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Two Sides, One Story

A spiritually and ethnically diverse heritage informs the art of Jason Blue Lake Hawk Martinez

by Erin Pihlaja on May 15, 2013


Martinez in the art room where he teaches. Photo by Erin Pihlaja.

The beginning of a pattern of dualities began in his life, says Jason Blue Lake Hawk Martinez, when he was 1 year old and his parents split up. The dissolution of the union between his full-blooded Taos native father and first generation Scottish-American mother marked an extended period in Martinez’ life when he spent his time between the Taos Pueblo in Taos, N.M., and New York state.

The trips were both fun and difficult for Martinez. Not only was there some of the expected emotional duress for a child of separated parents; his father had served in Vietnam and come back with an addiction to opiates. There were good visits and not-so-good ones, when his father struggled with his illness. Still, he found a “richness in the landscape and culture” of New Mexico that shaped his life and work permanently. The trips became bonding experiences for him and his mother, and he also grew close with his native family members and their way of life.

Dualities “play a big role in my art,” he says. “Black and white, night and day, fear and joy.” His most current body of work is a series crafted in gouache and acrylic pens that Martinez calls “neo-mythical.”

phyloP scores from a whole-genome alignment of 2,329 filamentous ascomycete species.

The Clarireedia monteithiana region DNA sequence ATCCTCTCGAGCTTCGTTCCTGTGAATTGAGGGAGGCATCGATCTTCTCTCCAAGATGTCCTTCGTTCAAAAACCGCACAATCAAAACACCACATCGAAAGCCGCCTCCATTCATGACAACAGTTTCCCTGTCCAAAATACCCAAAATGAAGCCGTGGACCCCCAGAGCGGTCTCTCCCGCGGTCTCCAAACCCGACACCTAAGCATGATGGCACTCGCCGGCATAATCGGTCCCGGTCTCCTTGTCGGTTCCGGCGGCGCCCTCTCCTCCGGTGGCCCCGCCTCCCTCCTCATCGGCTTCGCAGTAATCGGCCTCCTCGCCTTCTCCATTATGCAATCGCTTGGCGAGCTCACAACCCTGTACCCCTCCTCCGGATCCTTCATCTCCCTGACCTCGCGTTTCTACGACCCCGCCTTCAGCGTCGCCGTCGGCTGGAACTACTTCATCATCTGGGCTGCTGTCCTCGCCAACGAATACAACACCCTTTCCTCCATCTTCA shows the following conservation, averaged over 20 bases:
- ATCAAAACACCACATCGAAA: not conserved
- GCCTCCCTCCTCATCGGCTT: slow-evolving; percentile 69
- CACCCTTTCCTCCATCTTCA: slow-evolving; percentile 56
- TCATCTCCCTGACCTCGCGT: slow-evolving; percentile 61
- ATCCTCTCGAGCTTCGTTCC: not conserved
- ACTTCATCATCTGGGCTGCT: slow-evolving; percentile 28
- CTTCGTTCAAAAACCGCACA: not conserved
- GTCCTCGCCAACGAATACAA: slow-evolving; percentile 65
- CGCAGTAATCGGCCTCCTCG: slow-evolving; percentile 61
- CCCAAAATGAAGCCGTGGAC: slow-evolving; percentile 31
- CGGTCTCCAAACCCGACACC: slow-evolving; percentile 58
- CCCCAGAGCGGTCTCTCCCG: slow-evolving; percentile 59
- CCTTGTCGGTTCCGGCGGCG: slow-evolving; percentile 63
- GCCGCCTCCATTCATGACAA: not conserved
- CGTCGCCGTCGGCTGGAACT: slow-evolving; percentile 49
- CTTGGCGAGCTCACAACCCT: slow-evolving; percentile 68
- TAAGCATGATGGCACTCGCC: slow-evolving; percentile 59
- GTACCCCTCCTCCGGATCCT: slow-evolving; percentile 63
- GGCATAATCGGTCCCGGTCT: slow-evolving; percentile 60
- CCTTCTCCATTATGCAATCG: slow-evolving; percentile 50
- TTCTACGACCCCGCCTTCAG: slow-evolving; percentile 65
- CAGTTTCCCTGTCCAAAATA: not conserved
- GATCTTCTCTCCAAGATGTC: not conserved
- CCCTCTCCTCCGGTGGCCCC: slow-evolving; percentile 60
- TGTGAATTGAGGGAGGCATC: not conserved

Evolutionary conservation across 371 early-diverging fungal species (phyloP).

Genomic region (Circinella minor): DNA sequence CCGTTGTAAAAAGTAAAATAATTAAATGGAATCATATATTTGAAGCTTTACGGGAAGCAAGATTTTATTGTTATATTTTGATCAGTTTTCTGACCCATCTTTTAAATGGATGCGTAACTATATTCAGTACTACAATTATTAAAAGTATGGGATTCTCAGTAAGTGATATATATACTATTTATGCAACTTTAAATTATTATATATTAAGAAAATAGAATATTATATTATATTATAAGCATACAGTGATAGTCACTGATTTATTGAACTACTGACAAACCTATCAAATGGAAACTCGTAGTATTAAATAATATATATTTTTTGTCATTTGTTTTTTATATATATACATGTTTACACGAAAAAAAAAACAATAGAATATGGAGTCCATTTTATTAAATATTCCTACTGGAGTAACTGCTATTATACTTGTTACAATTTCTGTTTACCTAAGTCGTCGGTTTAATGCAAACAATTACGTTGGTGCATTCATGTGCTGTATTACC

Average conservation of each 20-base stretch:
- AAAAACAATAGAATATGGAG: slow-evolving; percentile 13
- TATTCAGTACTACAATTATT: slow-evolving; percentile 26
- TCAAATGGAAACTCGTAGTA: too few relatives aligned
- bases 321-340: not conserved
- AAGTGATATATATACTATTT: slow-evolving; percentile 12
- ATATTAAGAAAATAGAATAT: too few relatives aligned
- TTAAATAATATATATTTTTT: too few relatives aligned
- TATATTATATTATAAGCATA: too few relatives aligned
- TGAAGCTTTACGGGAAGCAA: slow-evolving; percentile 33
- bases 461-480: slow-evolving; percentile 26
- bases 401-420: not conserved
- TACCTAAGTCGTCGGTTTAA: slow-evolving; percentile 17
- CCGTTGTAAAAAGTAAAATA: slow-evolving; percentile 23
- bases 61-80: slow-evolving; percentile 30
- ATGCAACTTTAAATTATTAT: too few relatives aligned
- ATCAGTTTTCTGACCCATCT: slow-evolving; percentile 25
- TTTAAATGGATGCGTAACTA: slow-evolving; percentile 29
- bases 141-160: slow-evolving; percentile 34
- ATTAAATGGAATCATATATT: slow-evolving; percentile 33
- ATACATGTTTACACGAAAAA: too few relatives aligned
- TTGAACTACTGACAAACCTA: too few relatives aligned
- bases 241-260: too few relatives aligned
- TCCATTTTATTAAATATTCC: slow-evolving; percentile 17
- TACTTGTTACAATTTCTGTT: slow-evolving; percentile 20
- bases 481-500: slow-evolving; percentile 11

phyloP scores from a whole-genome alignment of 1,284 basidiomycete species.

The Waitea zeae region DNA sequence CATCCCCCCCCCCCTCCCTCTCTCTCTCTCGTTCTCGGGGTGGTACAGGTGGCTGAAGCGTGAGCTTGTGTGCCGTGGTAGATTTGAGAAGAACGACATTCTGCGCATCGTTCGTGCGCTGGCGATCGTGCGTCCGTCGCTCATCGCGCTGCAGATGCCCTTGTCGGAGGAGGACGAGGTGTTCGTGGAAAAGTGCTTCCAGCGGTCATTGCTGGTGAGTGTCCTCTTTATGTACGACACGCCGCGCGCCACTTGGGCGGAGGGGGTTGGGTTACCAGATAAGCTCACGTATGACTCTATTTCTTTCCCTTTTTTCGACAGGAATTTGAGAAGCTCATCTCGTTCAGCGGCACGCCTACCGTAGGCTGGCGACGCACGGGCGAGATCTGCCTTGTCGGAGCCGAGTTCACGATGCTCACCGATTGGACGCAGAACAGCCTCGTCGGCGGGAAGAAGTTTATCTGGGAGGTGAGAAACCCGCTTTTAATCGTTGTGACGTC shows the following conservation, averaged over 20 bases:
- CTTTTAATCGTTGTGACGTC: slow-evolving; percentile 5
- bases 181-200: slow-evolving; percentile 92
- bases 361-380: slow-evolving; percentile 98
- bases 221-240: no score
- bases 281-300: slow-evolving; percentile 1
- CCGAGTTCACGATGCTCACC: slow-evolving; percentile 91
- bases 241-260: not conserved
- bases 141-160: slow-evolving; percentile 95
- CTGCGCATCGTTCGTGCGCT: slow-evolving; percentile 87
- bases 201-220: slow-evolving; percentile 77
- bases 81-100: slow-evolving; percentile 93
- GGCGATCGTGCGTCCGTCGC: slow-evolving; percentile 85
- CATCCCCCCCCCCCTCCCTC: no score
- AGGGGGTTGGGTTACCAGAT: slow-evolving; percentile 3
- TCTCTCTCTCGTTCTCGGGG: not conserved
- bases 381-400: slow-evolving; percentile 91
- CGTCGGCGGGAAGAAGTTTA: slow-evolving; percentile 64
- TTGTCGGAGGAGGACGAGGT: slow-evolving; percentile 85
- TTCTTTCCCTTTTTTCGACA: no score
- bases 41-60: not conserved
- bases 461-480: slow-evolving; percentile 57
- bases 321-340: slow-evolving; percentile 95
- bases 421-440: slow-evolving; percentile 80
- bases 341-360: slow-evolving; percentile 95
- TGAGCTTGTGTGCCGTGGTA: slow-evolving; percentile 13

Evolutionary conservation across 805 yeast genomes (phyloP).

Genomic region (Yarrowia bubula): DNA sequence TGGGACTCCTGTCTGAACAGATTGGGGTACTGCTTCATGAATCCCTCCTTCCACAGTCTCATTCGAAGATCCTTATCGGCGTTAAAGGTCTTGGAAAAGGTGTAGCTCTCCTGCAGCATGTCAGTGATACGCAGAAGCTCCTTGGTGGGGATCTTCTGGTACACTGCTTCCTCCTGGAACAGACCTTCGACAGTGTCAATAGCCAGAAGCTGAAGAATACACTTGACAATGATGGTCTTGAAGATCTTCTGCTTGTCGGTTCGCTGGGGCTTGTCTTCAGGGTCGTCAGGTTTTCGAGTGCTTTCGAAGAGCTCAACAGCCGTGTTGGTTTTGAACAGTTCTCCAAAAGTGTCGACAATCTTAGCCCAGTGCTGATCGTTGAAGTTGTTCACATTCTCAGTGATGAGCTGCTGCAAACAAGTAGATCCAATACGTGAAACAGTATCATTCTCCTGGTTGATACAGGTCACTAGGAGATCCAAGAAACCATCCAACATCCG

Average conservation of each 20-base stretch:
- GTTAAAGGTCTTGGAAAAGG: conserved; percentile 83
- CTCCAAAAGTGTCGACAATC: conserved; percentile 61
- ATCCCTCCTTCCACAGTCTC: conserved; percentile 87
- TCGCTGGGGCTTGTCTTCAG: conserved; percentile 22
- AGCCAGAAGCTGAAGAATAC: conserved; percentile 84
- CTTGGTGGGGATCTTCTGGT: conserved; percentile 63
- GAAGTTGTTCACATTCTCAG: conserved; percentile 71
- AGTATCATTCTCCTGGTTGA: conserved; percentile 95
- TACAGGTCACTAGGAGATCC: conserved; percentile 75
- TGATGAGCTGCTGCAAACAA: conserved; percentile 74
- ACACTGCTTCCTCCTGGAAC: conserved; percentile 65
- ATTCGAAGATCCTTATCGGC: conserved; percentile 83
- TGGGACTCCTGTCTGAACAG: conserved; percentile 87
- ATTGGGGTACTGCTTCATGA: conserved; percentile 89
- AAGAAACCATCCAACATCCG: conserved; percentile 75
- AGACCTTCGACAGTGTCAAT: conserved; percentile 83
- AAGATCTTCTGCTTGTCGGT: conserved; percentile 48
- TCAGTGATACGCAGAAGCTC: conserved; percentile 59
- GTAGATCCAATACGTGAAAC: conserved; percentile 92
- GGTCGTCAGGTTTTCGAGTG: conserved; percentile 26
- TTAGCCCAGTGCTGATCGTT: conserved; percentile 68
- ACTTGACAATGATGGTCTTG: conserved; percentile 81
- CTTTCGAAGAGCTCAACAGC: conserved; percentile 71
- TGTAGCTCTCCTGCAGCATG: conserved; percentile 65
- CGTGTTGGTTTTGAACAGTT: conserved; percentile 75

The pieces are, at first glance, whimsical. But deeper look reveals an undercurrent of displacement, vacancy, and fear. Vivid colors play off of stark, focused black-and-white. Nature, via birds, horses and other animals (often skeletal remains), fight for space with robots and machines. Clouds are often white objects, rendered fluffy by way of strong, curved black line. At other times they are hard, jagged shapes similar to the crude pixels of 1980s Atari games. There is depth, but also simplicity. Pottery and pueblos; Christian churches and Hindu gestures; rainbows and rocket ships.

In the artist statement on his website, Martinez says: “My works are a union between the sappy sweet and the grotesque. I am interested in dualities. I am illustrating a narrative of my heritage, spirituality, and the Clown persona. My visual world is laced with references to my (Tiwa) pueblo culture and contemporary pop symbolism. I am attempting to compose a beautifully twisted fairy-tale landscape of apocalyptic neo-mythology and identity reclamation.”

The sacred Taos clown, Martinez says, symbolizes a balance between black and white. It plays a “significant role in different dances and prayer life, and is a trickster and shaman in one.” He adds, “It’s a role I’ve played my whole life.”

Martinez received his formal art training at SUNY Purchase College and later at the University of Albany, but his fascination with art began much earlier. He recalls going to the Museum of Modern Art with his mother around age 4. “I saw this Kenneth Noland powder piece, it was color pigment dropping on an egg-like form. I asked my mom, ‘Is that art?’” When his mother answered that it was, Martinez declared, “I want to be an artist.”

Prior to graduate school, Martinez says that his work was “narrative,” and influenced by street art. During his graduate studies he shifted into abstract painting “to work out color issues.” At UAlbany, he says he was fortunate to gain the ear and advice of his favorite artist, Peter Saul.

“I showed Saul works I hadn’t even shown to my other professors,” Martinez recalls. “He told me, ‘You should just do it. It’s great.’”